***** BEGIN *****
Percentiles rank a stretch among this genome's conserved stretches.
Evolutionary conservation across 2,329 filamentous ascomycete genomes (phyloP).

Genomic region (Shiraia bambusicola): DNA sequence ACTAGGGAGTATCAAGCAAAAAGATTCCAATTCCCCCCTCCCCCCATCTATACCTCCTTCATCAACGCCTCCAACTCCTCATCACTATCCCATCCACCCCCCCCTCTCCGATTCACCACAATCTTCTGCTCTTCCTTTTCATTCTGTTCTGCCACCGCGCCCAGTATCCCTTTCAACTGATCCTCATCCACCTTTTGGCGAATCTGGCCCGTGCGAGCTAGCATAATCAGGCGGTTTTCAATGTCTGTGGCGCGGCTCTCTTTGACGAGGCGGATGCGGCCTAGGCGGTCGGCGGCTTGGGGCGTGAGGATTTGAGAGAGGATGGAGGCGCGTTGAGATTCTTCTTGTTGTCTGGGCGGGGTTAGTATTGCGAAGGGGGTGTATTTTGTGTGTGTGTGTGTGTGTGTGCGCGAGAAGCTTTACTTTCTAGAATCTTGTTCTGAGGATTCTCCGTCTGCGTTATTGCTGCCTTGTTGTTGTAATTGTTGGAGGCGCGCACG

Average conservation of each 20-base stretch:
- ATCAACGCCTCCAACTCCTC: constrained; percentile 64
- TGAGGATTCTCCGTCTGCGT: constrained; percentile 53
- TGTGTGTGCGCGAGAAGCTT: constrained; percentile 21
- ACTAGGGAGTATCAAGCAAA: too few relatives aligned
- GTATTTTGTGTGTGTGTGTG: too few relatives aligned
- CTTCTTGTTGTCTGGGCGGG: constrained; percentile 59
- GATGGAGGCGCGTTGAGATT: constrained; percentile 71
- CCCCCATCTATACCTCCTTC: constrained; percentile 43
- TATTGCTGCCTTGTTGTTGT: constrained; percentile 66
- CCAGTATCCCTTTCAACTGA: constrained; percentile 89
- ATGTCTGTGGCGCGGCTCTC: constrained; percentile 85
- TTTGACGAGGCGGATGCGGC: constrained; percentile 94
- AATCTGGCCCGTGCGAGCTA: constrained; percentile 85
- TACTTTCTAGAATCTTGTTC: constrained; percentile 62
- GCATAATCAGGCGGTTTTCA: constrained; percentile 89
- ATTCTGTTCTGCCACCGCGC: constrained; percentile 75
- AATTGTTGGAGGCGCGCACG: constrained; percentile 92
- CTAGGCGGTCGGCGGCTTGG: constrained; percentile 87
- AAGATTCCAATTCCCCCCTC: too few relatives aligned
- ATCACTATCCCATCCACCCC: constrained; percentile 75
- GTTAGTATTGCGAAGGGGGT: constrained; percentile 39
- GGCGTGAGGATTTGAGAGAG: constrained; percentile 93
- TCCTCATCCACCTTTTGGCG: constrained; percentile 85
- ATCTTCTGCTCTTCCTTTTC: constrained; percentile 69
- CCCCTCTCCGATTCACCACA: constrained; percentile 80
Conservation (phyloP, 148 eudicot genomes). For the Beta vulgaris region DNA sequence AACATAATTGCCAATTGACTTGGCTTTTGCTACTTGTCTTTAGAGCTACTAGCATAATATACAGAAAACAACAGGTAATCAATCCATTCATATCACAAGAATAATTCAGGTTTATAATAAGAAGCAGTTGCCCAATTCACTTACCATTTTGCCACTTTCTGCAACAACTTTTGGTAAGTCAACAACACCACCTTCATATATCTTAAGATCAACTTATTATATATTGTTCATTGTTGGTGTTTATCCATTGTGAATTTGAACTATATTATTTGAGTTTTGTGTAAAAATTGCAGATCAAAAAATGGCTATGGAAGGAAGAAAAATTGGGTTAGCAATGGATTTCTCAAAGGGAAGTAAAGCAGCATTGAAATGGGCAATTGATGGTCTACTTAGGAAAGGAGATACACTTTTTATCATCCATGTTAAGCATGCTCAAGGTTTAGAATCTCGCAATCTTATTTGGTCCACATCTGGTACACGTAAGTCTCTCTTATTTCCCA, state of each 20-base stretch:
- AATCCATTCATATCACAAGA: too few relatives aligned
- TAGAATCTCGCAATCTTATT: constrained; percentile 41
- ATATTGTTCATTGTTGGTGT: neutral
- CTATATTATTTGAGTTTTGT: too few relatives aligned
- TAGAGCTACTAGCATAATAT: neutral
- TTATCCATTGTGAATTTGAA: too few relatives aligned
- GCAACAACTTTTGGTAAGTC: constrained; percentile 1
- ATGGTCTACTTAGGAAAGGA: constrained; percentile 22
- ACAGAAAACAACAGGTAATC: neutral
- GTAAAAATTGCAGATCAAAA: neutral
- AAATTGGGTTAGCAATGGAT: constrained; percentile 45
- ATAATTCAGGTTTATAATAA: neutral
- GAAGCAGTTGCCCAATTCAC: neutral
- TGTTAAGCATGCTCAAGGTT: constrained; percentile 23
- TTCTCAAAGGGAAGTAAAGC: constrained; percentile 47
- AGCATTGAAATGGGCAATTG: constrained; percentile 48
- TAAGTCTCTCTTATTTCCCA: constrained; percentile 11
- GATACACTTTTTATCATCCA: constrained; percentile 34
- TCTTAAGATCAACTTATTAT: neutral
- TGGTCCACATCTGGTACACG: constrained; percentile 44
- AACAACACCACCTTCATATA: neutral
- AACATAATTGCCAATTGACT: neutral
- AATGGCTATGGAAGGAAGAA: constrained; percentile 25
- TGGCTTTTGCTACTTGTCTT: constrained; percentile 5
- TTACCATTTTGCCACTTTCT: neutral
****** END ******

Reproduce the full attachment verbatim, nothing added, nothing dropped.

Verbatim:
Percentiles rank a stretch among this genome's conserved stretches.
Evolutionary conservation across 2,329 filamentous ascomycete genomes (phyloP).

Genomic region (Shiraia bambusicola): DNA sequence ACTAGGGAGTATCAAGCAAAAAGATTCCAATTCCCCCCTCCCCCCATCTATACCTCCTTCATCAACGCCTCCAACTCCTCATCACTATCCCATCCACCCCCCCCTCTCCGATTCACCACAATCTTCTGCTCTTCCTTTTCATTCTGTTCTGCCACCGCGCCCAGTATCCCTTTCAACTGATCCTCATCCACCTTTTGGCGAATCTGGCCCGTGCGAGCTAGCATAATCAGGCGGTTTTCAATGTCTGTGGCGCGGCTCTCTTTGACGAGGCGGATGCGGCCTAGGCGGTCGGCGGCTTGGGGCGTGAGGATTTGAGAGAGGATGGAGGCGCGTTGAGATTCTTCTTGTTGTCTGGGCGGGGTTAGTATTGCGAAGGGGGTGTATTTTGTGTGTGTGTGTGTGTGTGTGCGCGAGAAGCTTTACTTTCTAGAATCTTGTTCTGAGGATTCTCCGTCTGCGTTATTGCTGCCTTGTTGTTGTAATTGTTGGAGGCGCGCACG

Average conservation of each 20-base stretch:
- ATCAACGCCTCCAACTCCTC: constrained; percentile 64
- TGAGGATTCTCCGTCTGCGT: constrained; percentile 53
- TGTGTGTGCGCGAGAAGCTT: constrained; percentile 21
- ACTAGGGAGTATCAAGCAAA: too few relatives aligned
- GTATTTTGTGTGTGTGTGTG: too few relatives aligned
- CTTCTTGTTGTCTGGGCGGG: constrained; percentile 59
- GATGGAGGCGCGTTGAGATT: constrained; percentile 71
- CCCCCATCTATACCTCCTTC: constrained; percentile 43
- TATTGCTGCCTTGTTGTTGT: constrained; percentile 66
- CCAGTATCCCTTTCAACTGA: constrained; percentile 89
- ATGTCTGTGGCGCGGCTCTC: constrained; percentile 85
- TTTGACGAGGCGGATGCGGC: constrained; percentile 94
- AATCTGGCCCGTGCGAGCTA: constrained; percentile 85
- TACTTTCTAGAATCTTGTTC: constrained; percentile 62
- GCATAATCAGGCGGTTTTCA: constrained; percentile 89
- ATTCTGTTCTGCCACCGCGC: constrained; percentile 75
- AATTGTTGGAGGCGCGCACG: constrained; percentile 92
- CTAGGCGGTCGGCGGCTTGG: constrained; percentile 87
- AAGATTCCAATTCCCCCCTC: too few relatives aligned
- ATCACTATCCCATCCACCCC: constrained; percentile 75
- GTTAGTATTGCGAAGGGGGT: constrained; percentile 39
- GGCGTGAGGATTTGAGAGAG: constrained; percentile 93
- TCCTCATCCACCTTTTGGCG: constrained; percentile 85
- ATCTTCTGCTCTTCCTTTTC: constrained; percentile 69
- CCCCTCTCCGATTCACCACA: constrained; percentile 80
Conservation (phyloP, 148 eudicot genomes). For the Beta vulgaris region DNA sequence AACATAATTGCCAATTGACTTGGCTTTTGCTACTTGTCTTTAGAGCTACTAGCATAATATACAGAAAACAACAGGTAATCAATCCATTCATATCACAAGAATAATTCAGGTTTATAATAAGAAGCAGTTGCCCAATTCACTTACCATTTTGCCACTTTCTGCAACAACTTTTGGTAAGTCAACAACACCACCTTCATATATCTTAAGATCAACTTATTATATATTGTTCATTGTTGGTGTTTATCCATTGTGAATTTGAACTATATTATTTGAGTTTTGTGTAAAAATTGCAGATCAAAAAATGGCTATGGAAGGAAGAAAAATTGGGTTAGCAATGGATTTCTCAAAGGGAAGTAAAGCAGCATTGAAATGGGCAATTGATGGTCTACTTAGGAAAGGAGATACACTTTTTATCATCCATGTTAAGCATGCTCAAGGTTTAGAATCTCGCAATCTTATTTGGTCCACATCTGGTACACGTAAGTCTCTCTTATTTCCCA, state of each 20-base stretch:
- AATCCATTCATATCACAAGA: too few relatives aligned
- TAGAATCTCGCAATCTTATT: constrained; percentile 41
- ATATTGTTCATTGTTGGTGT: neutral
- CTATATTATTTGAGTTTTGT: too few relatives aligned
- TAGAGCTACTAGCATAATAT: neutral
- TTATCCATTGTGAATTTGAA: too few relatives aligned
- GCAACAACTTTTGGTAAGTC: constrained; percentile 1
- ATGGTCTACTTAGGAAAGGA: constrained; percentile 22
- ACAGAAAACAACAGGTAATC: neutral
- GTAAAAATTGCAGATCAAAA: neutral
- AAATTGGGTTAGCAATGGAT: constrained; percentile 45
- ATAATTCAGGTTTATAATAA: neutral
- GAAGCAGTTGCCCAATTCAC: neutral
- TGTTAAGCATGCTCAAGGTT: constrained; percentile 23
- TTCTCAAAGGGAAGTAAAGC: constrained; percentile 47
- AGCATTGAAATGGGCAATTG: constrained; percentile 48
- TAAGTCTCTCTTATTTCCCA: constrained; percentile 11
- GATACACTTTTTATCATCCA: constrained; percentile 34
- TCTTAAGATCAACTTATTAT: neutral
- TGGTCCACATCTGGTACACG: constrained; percentile 44
- AACAACACCACCTTCATATA: neutral
- AACATAATTGCCAATTGACT: neutral
- AATGGCTATGGAAGGAAGAA: constrained; percentile 25
- TGGCTTTTGCTACTTGTCTT: constrained; percentile 5
- TTACCATTTTGCCACTTTCT: neutral